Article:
This post has been updated.
An upcoming change in Instagram’s algorithm has the (artfully filtered) panties of the photo-sharing platform’s users in a figurative bunch.
Rather than photos appearing in chronological order, as they presently do, Instagram is testing an algorithm that will favor photos and videos “based on the likelihood you’ll be interested in the content,” according to a March 15 blog post on Instagram’s website. Like the feed you see on Facebook, “the order of photos and videos in your feed will be based on the likelihood you’ll be interested in the content, your relationship with the person posting and the timeliness of the post.”
Instagram says the idea is to make sure that we don’t miss posts we care about. But those words have struck fear in the hearts of the platform’s users, and a rash of insecurity has spread across the site. The concern is that the algorithm could hurt some users’ ”influence”—which is to say, their visibility and the amount of interaction with their posts—on the platform. These fearful, thirsty users have reacted with posts hashtagged #TURNMEON, begging followers to turn on personalized notifications to ensure that no selfie goes unseen, no #ootd unliked.
Naturally, many of the #TURNMEON posts come from brands, which may be reasonably concerned that users’ personal connections and Instagram’s paying advertisers’ posts will be favored over theirs.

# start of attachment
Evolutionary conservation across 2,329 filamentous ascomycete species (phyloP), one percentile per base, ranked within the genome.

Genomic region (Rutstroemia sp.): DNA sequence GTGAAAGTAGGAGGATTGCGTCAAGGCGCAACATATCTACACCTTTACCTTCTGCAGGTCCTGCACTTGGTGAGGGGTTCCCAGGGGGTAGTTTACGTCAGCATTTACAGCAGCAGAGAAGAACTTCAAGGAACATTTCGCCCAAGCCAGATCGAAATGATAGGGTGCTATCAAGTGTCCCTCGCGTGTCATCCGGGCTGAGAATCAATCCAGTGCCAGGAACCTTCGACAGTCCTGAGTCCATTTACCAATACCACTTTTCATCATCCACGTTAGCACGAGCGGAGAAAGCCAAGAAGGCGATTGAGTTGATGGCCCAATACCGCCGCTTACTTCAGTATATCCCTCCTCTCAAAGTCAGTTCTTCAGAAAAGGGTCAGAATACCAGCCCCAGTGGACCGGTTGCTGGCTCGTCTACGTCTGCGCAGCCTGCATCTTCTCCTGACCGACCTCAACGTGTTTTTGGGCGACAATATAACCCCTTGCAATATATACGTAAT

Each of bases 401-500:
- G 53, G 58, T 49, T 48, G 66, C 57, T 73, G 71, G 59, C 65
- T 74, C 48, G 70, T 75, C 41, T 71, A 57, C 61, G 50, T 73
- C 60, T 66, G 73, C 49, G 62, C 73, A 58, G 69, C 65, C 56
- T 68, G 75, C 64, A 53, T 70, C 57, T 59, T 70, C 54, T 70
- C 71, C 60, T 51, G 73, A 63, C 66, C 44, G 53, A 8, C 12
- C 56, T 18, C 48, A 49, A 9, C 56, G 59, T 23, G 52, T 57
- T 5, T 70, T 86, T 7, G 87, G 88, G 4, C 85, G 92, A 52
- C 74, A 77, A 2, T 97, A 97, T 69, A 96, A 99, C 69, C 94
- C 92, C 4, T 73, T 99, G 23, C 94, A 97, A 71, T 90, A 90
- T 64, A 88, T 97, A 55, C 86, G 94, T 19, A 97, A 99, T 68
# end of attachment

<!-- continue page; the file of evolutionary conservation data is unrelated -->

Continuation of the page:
More than 62,000 Instagrams had been hashtagged #turnmeon at the time of writing, and a change.org petition (against, um, the change) had more than 324,000 supporters.
Instagram’s message to panicked users: Be cool.
A company representative told Vanity Fair the new algorithm is currently only being tested with a single-digit percentage of its users, and Instagram tweeted a promise on Monday (March 28) to notify users when “changes roll out broadly.” Despite that, many of the #turnmeon requests display a message warning that “Instagram is changing from tomorrow.” (Update, March 29: ”This meme is incorrect that the changes are happening today,” an Instagram representative told Quartz. “There are still weeks, or even months, of testing to come before we roll this out more broadly. Currently the test groups are very small. We will let the community know before any changes are made.”)
To be sure, change is tough. I am an avid Instagram user, and already lament the ways advertisements disrupt the once-personal feeling of my photo feed. I too would rather scroll through photos chronologically, and decide for myself what I consider to be important.
But I am not going to answer the widespread plea to #turnmeon. No way am I going to set up notifications that buzz me every bloody time a brand posts a photo—or even when one of my beloved friends does.
It’s a point Eva Chen, Instagram’s head of fashion partnerships, made rather elegantly (via Instagram). ”I feel like getting thousands of post notifications a day would be stressful,” she muses in the caption to a selfie in which she oscillates in a rocking chair, with a cup of tea.
Algorithm or not, I doubt I would have missed that one.